Trichotillomannia: The Disease of Hair Pulling 
  Vijai P. Sharma, Ph.D
Last couple patients I saw with the problem of hair pulling had no idea that any one else on this planet had the problem of compulsive hair pulling.  

The problem of compulsive hair pulling is as old as human hair.  In the Book of Ezra in the old Testament of the Bible, Ezra describes hair pulling in the verse 9:3 "and when I heard this thing, I rent my garment and my mantle, and plucked off the hair of my head and of my beard."  In India, we have an age-old expression which translates as, "I got so frustrated, I plucked the hair of my head."  

Hair plays an important role in the expression of our emotion.  Take for example, the positive emotions: in love and friendship human beings touch and comb each other's hair, a universal behavior which anthropologists call as "grooming."  Monkeys and apes spend a lot of time in grooming one another's hair.  Nowadays people use hair spray and other devices to set their hair, so, grooming is confined to admiring one another's hairdos or, in some cases brushing and combing the hair of the person you love. Sometimes we are just content with brushing aside hair we see on each other's jackets.  

In anger and frustration, one either wants to pull and pluck the hair of the person one is angry with or if that option is not available for fear or other considerations, one wants to pull and pluck the hair of one's own.  Either way, it appears that hair pulling is an instinctive behavior that we normally learn to control and suppress as we mature.  However, there are many life circumstances that may interfere with the development of such a control in the case of many individuals.  

The term "Trichotillomania" is derived from two Greek words, trix meaning "hair" and "tillien" meaning to "pull out."  The term was invented in 1989 by a French dermatologist who came across a patient with skin complications basically due to the habit of hair pulling.  People who suffer from this disorder are so ashamed of their condition that they become an expert in hiding it from others.  Many sufferers wear wigs, hairpieces, and eyelashes and can successfully avoid the public scrutiny.  

It is for this reason that we do not have any hard data regarding the incidence of this disorder in the U.S.A. However, experts estimate that about six to eight million Americans suffer form trichotillomania.  A vast number of them cannot swim, bike, run, or dance because of the fear of detection.  Many children who suffer from trichotillomania would not dare to ride a roller coaster because of the fear of wind.  They don't want to go to school as other children may ridicule them.  Parents can't provide much help or understanding because they don't know any better about the problem.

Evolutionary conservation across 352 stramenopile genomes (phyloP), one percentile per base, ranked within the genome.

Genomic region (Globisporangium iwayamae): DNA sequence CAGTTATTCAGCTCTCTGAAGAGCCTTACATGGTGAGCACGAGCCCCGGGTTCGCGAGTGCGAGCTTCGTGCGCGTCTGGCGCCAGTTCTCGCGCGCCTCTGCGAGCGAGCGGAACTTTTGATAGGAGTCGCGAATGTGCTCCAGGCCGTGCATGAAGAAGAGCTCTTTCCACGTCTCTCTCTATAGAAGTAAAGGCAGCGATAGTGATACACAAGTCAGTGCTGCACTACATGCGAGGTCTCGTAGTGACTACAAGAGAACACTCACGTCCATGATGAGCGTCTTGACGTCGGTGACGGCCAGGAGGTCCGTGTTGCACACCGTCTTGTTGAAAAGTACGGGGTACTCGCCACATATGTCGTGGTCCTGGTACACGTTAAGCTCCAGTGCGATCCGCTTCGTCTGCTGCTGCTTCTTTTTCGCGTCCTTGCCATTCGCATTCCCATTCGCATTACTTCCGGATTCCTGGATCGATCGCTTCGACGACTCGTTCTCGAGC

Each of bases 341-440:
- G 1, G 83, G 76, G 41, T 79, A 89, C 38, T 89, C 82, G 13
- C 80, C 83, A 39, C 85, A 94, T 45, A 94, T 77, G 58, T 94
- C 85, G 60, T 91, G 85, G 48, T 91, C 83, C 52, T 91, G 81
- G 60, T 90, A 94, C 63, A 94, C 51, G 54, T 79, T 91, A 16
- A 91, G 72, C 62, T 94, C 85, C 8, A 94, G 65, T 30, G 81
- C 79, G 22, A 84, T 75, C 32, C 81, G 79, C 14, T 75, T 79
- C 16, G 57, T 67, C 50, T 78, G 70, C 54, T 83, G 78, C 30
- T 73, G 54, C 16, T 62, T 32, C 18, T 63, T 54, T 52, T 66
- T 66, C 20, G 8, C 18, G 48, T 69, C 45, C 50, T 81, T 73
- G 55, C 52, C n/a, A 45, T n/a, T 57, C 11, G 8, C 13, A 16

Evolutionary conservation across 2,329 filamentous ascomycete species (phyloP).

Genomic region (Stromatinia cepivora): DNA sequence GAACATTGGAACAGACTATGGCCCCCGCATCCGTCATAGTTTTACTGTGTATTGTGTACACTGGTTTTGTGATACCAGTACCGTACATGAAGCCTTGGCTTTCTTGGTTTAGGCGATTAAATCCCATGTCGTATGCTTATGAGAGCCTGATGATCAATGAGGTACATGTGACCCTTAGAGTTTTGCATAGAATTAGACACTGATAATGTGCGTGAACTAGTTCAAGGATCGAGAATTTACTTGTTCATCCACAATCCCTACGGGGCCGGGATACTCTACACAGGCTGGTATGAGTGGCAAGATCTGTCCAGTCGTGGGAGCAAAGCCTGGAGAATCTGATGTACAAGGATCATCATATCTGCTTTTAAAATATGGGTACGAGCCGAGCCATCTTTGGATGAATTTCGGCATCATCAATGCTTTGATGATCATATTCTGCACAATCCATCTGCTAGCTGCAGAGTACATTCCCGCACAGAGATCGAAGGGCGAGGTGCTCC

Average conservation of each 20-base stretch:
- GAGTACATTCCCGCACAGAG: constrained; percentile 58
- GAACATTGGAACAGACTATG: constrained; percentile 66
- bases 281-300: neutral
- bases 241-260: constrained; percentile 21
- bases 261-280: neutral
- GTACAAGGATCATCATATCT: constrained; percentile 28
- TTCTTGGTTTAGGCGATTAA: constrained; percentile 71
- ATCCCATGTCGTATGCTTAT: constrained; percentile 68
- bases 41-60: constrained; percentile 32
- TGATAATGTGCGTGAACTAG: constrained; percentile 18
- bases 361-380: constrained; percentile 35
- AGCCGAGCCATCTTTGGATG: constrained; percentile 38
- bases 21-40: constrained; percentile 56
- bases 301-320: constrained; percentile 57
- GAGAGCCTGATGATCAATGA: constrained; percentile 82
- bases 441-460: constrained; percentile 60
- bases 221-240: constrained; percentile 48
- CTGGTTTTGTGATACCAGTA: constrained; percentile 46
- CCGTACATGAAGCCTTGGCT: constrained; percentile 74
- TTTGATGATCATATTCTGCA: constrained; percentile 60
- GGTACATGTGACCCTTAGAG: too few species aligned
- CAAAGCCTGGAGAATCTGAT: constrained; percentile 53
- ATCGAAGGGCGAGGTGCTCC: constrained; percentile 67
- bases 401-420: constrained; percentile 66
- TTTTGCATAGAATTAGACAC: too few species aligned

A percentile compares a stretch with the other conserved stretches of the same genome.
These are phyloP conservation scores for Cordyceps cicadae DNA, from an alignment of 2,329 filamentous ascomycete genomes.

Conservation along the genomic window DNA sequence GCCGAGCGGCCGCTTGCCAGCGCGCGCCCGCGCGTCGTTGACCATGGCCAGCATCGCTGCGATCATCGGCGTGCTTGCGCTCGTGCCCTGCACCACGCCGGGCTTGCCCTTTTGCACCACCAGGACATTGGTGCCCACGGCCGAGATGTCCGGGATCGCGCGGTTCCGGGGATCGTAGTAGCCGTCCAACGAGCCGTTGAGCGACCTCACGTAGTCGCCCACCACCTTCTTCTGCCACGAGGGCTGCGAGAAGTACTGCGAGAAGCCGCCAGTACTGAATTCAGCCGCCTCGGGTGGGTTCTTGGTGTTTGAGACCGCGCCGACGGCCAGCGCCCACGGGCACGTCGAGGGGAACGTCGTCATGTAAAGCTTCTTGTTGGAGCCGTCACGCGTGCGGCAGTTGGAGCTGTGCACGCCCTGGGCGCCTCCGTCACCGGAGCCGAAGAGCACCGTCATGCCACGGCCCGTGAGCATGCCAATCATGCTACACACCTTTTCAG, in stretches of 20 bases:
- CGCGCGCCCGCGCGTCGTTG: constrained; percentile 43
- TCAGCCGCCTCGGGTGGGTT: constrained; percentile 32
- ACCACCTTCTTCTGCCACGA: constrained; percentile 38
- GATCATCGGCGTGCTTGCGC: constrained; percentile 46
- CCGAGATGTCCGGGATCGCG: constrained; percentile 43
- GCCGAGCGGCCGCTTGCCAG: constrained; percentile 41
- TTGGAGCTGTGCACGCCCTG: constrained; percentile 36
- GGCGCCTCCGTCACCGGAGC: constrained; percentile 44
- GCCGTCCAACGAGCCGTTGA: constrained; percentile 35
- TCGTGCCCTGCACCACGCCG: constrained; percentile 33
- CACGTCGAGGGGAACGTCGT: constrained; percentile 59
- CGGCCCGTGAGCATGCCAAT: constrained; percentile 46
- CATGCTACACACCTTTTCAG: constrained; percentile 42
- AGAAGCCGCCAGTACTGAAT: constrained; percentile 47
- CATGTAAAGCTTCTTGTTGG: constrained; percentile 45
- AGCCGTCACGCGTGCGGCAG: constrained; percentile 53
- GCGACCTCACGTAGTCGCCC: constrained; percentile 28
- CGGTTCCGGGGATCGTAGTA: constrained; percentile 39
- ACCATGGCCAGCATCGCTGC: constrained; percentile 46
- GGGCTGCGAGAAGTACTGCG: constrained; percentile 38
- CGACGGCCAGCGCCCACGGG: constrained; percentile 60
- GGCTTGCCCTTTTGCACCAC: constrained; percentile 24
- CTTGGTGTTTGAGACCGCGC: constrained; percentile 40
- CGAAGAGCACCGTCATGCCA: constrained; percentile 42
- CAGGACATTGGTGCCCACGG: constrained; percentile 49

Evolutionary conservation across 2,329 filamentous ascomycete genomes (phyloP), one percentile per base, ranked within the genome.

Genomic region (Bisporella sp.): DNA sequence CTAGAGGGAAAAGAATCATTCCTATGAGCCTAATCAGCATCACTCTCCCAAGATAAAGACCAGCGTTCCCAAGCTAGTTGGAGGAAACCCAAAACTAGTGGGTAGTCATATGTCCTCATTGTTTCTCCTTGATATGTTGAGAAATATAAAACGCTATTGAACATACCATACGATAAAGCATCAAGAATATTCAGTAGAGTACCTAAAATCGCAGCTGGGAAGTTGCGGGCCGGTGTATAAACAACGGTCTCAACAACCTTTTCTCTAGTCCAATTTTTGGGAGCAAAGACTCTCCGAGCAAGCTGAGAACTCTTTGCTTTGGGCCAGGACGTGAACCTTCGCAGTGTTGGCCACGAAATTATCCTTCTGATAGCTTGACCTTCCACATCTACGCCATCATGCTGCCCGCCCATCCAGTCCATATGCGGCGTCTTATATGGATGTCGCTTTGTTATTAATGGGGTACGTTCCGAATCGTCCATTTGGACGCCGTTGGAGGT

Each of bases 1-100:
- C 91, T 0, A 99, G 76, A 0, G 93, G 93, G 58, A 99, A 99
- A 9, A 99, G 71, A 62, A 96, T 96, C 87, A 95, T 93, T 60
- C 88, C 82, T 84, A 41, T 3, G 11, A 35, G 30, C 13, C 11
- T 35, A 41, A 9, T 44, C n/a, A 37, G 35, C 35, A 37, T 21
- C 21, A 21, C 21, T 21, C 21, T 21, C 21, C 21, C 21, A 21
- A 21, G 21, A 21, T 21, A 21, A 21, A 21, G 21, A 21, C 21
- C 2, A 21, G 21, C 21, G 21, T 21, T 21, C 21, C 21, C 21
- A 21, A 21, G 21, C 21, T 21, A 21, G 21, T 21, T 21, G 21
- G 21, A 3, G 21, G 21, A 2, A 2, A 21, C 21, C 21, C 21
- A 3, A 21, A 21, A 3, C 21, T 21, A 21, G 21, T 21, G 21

When these children grow older, they become more and more isolated.  As teens and adults, they avoid forming intimate relationships lest they horrify their potential partner with their "shameful" secret. Their doctors don't understand about this problem due to the lack of scientific information and education on this subject.  Many patients who consult skin doctors can't bring themselves to share that they are causing their own hair loss.  

Many experts believe that trichotillomania is a form of obsessive-compulsive behavior in so far as patients do not have adequate control over their behavior.  Patients experience an increasing sense of tension immediately before pulling out their hair.  They are often frustrated in their efforts to suppress this behavior because they experience significant tension when they try to resist pulling their hair.  Many describe that they experience some degree of relief, pleasure, or gratification when pulling out their hair.  

Often an episode of hair pulling is followed by guilt, shame or fear of losing control and becoming completely bald.  These emotions only intensify the anxiety even more.  Some pull their hair absentmindedly, that is, that they are not fully consciously aware at the time or, they go into a "trance," a dream like state without being asleep.  Other times, they pull their hair with great concentration.   

Behavior therapy and medications both are found to be effective in controlling the problem behavior.  However, if the problem is severe, best treatment approach is to combine behavior therapy with medication.  It is so because the symptoms are likely to return when stopping the medication unless one also uses behavior therapy.  Medication is particularly helpful when trichotillomania is accompanied with other emotional disorders, such as severe depression, anxiety, or other obsessive-compulsive behaviors.  

Behavior therapy is the treatment of choice at least in cases of mild to moderate severity.  In behavior therapy, hair-pulling behavior is viewed as a learned behavior that has become a long standing "habit."  After a careful analysis, specific behavioral techniques selected to reverse such a habit.   Several weeks of trial may be required before the effectiveness of the treatment can be meaningfully evaluated.    
For more articles on Mind Publications about Trichotillomania, please visit Hair Pulling.


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